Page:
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Initial consultation

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Abstract

This chapter is designed to give information on providing telephone advice; strategies to reduce stress for exotic pets in the veterinary surgery; the role of the nurse in obtaining history; safe handling techniques; triage of emergency cases, and the core principles of clinical examination. Includes self-assessment questions and client questionnaires.

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Figures

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1.1 A cat carrier can be used to transport rabbits. There is newspaper in the bottom, which can easily be replaced if it becomes soiled. A water dispensing bottle can be attached to the carrier door. (Courtesy of Sarah Pellett)
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1.3 A degu with a degloving injury. (Courtesy of E. Keeble).
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1.4 Porphyrin staining around the eyes and nose of a rat.
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1.5 Gerbils may be transported in a carrier or in their exercise ball. (Courtesy of C. Dodd)
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1.6 Ferrets can be transported in a pet carrier. This may contain a hammock. (Courtesy of Sarah Pellett)
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1.7 Ruffled feathers can mask weight loss. (Courtesy of C. Dodd)
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1.8 An Amazon parrot with unilateral sinusitis. Note the swollen cere, sinus and displaced globe on the parrot’s right side. (Courtesy of C. Dodd)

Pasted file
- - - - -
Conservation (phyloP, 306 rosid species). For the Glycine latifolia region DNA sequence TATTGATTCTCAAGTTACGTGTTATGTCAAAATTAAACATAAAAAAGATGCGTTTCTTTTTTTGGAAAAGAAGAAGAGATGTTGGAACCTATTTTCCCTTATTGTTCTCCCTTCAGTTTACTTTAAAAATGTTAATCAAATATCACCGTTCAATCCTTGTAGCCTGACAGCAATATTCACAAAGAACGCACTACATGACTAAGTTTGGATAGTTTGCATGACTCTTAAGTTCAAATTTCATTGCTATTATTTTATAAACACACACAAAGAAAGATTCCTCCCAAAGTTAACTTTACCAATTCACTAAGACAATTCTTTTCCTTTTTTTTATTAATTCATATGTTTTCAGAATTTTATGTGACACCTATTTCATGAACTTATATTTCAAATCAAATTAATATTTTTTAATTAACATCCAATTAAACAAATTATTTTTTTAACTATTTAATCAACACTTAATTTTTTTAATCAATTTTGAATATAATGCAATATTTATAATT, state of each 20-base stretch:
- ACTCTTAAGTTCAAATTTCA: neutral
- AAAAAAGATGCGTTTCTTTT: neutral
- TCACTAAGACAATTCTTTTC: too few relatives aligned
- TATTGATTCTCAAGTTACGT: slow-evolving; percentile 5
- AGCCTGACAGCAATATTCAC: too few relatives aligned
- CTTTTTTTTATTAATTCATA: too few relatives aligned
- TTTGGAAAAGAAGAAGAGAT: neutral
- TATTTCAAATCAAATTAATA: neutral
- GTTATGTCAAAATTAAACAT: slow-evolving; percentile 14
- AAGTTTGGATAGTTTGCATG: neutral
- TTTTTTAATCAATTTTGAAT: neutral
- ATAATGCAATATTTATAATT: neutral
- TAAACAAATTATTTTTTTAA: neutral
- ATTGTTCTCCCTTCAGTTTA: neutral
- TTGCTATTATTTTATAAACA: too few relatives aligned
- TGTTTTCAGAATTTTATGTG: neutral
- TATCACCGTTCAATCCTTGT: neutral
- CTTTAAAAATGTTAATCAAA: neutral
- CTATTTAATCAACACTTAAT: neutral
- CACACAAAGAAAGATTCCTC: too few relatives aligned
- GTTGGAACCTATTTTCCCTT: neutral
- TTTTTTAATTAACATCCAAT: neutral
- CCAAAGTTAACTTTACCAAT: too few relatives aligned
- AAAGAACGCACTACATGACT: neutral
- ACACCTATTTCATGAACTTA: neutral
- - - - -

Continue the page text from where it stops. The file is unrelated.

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1.9 A hooded Harris’ hawk.
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1.10 A clear plastic transport box can be used to transport a leopard gecko. Kitchen towel (or similar) is a good substrate as it can easily be changed if it becomes soiled. Note the use of a wrapped heat pad. A pillow case secured at the top can be used to transport small to medium-sized snakes. Larger snakes may require duvet covers. (Courtesy of Sarah Pellett) Tortoises can be transported in open-topped plastic containers. Note the use of a hot water bottle, covered with a towel. (Courtesy of C. Dodd)
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1.12 Wearing gloves is advised when handling hedgehogs.
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1.14 A swan hook in use.
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1.15 A swan bag.
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1.16 Having a separate waiting room for exotic pets will reduce stress levels.
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1.17 A rabbit wrapped securely in a towel.
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1.18 Restraint of a rabbit in dorsal recumbency for syringe-feeding. Restraint of a rabbit in sternal recumbency for blood sampling.